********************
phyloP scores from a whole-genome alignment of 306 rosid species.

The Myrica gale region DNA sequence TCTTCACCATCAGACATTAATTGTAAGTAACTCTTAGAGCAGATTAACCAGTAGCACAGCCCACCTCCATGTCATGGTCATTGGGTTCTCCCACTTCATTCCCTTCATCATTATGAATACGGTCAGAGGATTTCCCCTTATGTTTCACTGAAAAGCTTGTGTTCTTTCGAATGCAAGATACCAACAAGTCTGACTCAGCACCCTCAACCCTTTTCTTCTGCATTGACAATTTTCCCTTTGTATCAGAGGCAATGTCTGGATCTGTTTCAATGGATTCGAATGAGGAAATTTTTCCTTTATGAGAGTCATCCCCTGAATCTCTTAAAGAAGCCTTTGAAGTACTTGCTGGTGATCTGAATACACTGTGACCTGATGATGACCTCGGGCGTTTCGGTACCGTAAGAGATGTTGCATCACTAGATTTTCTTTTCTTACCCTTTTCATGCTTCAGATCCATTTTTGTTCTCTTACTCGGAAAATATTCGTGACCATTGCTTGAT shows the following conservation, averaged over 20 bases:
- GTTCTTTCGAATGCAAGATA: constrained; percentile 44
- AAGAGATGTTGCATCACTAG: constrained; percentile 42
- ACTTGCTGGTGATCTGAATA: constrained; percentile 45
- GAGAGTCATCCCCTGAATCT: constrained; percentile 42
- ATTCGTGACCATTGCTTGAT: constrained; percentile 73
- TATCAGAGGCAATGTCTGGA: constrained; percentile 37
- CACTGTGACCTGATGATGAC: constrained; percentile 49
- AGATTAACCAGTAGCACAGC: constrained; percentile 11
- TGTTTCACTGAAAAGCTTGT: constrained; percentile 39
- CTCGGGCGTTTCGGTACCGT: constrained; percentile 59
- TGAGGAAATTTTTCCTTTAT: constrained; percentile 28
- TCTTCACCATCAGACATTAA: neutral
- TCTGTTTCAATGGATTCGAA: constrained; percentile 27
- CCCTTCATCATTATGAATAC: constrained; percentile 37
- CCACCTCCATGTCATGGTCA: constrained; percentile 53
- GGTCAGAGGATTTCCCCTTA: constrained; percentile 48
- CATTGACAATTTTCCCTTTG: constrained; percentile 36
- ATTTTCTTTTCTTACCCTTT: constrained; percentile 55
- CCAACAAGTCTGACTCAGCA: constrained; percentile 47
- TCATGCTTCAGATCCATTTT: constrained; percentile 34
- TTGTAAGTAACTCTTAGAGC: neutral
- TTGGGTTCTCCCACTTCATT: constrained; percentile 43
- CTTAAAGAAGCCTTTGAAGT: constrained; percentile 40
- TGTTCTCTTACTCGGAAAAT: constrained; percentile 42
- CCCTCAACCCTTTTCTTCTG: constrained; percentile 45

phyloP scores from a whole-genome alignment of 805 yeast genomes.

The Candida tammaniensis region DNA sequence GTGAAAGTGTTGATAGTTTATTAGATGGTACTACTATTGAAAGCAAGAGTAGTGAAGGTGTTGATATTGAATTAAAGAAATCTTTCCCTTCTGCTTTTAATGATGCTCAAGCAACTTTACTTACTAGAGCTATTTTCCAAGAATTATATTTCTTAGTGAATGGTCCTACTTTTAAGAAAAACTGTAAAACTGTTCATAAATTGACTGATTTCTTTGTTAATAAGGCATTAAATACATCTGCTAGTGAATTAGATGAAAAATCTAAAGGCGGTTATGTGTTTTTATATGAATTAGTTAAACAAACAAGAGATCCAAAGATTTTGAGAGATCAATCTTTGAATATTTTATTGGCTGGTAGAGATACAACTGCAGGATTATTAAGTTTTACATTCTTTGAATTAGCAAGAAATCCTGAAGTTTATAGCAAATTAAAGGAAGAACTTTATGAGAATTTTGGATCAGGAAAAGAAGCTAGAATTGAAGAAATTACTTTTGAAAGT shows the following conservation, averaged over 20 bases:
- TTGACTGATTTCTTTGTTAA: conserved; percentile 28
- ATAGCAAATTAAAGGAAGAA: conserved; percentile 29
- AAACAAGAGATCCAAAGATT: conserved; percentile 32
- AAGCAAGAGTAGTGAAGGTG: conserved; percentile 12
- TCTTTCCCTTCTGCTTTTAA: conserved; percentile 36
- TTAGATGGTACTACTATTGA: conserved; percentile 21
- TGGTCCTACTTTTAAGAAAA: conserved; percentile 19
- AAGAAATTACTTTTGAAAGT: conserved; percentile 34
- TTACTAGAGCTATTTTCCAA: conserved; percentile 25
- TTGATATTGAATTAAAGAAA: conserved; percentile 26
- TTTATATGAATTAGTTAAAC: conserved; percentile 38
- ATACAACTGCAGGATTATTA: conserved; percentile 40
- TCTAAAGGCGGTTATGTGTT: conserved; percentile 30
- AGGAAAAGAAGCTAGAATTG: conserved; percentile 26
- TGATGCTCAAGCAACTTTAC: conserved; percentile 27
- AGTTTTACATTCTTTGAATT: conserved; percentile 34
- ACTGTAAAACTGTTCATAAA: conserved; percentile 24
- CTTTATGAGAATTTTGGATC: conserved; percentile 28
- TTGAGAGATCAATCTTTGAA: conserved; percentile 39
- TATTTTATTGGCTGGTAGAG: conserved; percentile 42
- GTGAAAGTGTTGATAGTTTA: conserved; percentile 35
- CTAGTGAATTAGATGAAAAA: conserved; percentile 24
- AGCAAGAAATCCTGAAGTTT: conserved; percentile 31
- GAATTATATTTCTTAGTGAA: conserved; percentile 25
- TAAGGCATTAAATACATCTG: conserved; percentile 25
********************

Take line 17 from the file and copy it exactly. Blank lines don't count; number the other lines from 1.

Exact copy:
- CCACCTCCATGTCATGGTCA: constrained; percentile 53